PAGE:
Whippet vs Greyhound: Amazing Breed Similarities and Differences
Both are skinny dogs. Both are fast. Both are completely adorable. It’s easy to see why many people get confused between a Whippet vs Greyhound. And that’s before we’ve even put an Italian Greyhound in the mix.
So how can you tell the difference between these amazing breeds? And which would be the best fit for your family and lifestyle? Here’s everything you need to know about these two wonderful dogs so you can choose!
Overview – Whippet vs Greyhound
Although they could be twins, there are a couple of notable differences between these two dog breeds. Greyhounds are larger than Whippets and can grow to be 28 to 30 inches tall. Whippets, however, measure 19 to 22 inches. Greyhounds also weigh more and are more muscular. In terms of temperament, both breeds are similar and adorable!
History of Whippets and Greyhounds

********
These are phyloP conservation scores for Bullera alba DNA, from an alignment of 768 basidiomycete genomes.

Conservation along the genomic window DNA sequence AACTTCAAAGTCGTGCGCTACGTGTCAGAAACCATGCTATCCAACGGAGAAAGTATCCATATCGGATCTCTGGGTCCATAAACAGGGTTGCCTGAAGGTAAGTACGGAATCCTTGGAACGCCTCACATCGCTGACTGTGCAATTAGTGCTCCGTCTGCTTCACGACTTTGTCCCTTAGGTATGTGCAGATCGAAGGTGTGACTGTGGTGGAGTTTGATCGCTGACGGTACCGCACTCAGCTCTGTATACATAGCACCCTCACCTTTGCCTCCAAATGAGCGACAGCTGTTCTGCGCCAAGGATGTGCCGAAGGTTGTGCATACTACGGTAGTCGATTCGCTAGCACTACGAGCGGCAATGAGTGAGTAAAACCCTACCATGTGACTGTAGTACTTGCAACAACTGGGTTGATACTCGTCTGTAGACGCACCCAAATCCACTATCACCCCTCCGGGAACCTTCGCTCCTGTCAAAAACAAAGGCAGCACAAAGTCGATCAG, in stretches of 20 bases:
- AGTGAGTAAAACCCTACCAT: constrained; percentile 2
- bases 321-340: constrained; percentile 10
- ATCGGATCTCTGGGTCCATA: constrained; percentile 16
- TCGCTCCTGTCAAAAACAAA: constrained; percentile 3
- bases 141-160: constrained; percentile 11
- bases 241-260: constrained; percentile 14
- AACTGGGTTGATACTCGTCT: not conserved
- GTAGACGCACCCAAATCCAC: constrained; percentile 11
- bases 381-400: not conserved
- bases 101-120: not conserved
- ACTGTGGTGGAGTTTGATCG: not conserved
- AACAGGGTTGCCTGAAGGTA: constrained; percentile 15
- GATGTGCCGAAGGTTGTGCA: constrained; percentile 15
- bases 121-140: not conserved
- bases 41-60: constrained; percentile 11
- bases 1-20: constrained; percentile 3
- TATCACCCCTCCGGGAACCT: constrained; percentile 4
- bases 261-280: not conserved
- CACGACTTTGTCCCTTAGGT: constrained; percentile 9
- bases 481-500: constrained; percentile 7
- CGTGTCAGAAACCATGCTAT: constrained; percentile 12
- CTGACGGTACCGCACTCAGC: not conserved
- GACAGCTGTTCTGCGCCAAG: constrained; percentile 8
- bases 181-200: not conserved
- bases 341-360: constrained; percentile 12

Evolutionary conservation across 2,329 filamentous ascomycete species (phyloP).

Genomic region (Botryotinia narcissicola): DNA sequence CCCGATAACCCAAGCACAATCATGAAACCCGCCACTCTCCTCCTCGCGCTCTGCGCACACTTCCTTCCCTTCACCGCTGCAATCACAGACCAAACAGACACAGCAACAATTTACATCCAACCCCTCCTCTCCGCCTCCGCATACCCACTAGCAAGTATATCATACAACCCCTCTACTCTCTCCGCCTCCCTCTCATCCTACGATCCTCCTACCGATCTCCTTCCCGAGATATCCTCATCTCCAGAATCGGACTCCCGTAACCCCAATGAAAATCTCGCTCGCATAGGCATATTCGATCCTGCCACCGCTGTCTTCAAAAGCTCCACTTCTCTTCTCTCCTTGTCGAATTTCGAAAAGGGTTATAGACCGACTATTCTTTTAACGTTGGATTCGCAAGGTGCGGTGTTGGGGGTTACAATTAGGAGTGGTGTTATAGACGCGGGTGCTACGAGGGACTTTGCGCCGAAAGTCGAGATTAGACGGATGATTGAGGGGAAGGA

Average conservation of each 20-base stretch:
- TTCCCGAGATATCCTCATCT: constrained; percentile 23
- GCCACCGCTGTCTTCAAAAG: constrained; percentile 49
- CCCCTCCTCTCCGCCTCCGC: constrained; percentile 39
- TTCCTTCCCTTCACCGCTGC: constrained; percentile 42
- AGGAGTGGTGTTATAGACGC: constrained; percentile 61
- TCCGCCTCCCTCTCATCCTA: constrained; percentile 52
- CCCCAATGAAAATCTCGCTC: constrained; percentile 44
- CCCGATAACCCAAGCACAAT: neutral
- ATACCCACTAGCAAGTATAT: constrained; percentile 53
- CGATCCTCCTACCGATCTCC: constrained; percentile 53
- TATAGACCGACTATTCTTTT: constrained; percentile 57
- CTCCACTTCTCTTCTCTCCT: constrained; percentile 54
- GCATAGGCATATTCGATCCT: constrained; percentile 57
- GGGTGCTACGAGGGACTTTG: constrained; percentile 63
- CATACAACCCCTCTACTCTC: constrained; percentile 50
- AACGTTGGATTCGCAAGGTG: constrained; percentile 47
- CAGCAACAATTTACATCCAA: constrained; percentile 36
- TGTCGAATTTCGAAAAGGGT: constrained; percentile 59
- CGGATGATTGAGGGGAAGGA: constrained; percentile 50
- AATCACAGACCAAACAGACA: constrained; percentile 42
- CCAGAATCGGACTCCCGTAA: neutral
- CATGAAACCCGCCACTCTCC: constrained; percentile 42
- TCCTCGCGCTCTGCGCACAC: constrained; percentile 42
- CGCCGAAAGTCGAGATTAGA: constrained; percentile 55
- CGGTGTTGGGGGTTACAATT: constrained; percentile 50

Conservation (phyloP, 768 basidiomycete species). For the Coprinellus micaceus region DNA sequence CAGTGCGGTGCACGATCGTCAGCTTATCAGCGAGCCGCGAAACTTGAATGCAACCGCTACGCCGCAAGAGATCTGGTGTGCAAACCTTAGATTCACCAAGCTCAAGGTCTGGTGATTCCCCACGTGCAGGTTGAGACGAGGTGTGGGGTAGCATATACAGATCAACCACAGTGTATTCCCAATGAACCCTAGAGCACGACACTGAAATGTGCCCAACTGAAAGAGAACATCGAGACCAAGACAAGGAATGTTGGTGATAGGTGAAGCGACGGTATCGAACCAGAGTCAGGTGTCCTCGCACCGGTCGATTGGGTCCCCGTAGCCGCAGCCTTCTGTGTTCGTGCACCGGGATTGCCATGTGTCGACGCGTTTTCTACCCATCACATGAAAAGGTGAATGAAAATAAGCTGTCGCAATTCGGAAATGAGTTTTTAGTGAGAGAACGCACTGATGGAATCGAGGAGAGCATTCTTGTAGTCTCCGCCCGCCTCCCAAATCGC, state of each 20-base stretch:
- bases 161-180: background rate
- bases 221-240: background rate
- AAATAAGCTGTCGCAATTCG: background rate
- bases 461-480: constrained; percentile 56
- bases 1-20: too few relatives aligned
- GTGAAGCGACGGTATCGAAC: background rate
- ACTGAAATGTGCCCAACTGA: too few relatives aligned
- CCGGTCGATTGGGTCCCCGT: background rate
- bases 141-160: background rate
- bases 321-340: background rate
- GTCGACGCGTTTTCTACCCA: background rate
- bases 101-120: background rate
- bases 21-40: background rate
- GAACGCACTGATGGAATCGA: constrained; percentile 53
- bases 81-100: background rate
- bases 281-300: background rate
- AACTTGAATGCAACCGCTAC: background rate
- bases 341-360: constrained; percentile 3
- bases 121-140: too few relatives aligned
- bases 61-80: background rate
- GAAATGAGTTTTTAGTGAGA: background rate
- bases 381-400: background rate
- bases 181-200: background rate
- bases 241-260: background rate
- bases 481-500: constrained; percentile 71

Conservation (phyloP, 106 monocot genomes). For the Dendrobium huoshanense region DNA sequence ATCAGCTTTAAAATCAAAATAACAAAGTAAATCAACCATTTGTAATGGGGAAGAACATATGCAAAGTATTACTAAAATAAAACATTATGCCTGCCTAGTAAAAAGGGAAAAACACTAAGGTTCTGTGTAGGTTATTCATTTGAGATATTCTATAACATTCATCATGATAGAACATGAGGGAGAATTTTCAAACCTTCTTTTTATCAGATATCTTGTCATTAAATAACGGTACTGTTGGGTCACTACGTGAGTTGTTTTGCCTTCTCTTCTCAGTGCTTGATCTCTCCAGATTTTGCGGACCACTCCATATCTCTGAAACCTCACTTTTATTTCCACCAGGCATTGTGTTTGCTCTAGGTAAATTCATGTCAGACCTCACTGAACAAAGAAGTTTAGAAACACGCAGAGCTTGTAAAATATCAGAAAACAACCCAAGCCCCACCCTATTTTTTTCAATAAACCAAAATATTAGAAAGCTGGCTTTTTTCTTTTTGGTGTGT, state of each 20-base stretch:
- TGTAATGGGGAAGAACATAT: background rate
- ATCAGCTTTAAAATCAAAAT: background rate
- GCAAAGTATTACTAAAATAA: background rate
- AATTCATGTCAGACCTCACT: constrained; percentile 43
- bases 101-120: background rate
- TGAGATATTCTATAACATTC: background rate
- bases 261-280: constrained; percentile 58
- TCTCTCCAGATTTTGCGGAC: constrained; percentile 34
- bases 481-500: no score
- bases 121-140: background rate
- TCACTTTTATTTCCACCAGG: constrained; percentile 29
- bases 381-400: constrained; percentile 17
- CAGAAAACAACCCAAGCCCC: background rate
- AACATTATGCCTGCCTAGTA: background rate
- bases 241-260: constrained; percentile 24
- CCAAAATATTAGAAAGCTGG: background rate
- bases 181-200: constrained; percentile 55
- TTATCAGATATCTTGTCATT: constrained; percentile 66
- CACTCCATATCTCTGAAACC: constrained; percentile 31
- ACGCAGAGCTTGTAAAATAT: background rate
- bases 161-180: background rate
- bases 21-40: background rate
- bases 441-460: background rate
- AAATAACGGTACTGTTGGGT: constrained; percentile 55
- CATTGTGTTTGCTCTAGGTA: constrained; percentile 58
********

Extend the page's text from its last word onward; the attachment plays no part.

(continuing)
History of the Whippet
The Whippet dog breed dates back to Victorian England. Coal miners in the North of the country liked dog racing but didn’t have the space to exercise Greyhounds nor the budget to feed them. Their response was to breed their own dogs that were smaller! They used short Greyhounds and long-legged terriers (amongst others) to create this smaller breed.
As well as racing, these dogs were brilliant site hounds and became very popular hunting dogs across the country.
In the early 1900s, workers from the North of England emigrated to America. Not only did they bring their expertise and accents, but they also brought their small, cute, and adoring dogs.
The AKC registered the first Whippet in 1888 and they continue to be a popular breed on both sides of the pond.
History of the Greyhound
Greyhounds are very regal and elegant dogs. They’ve long stood by the side of important people throughout history. In fact, these pups date back to Egyptian times (more than 5000 years ago)!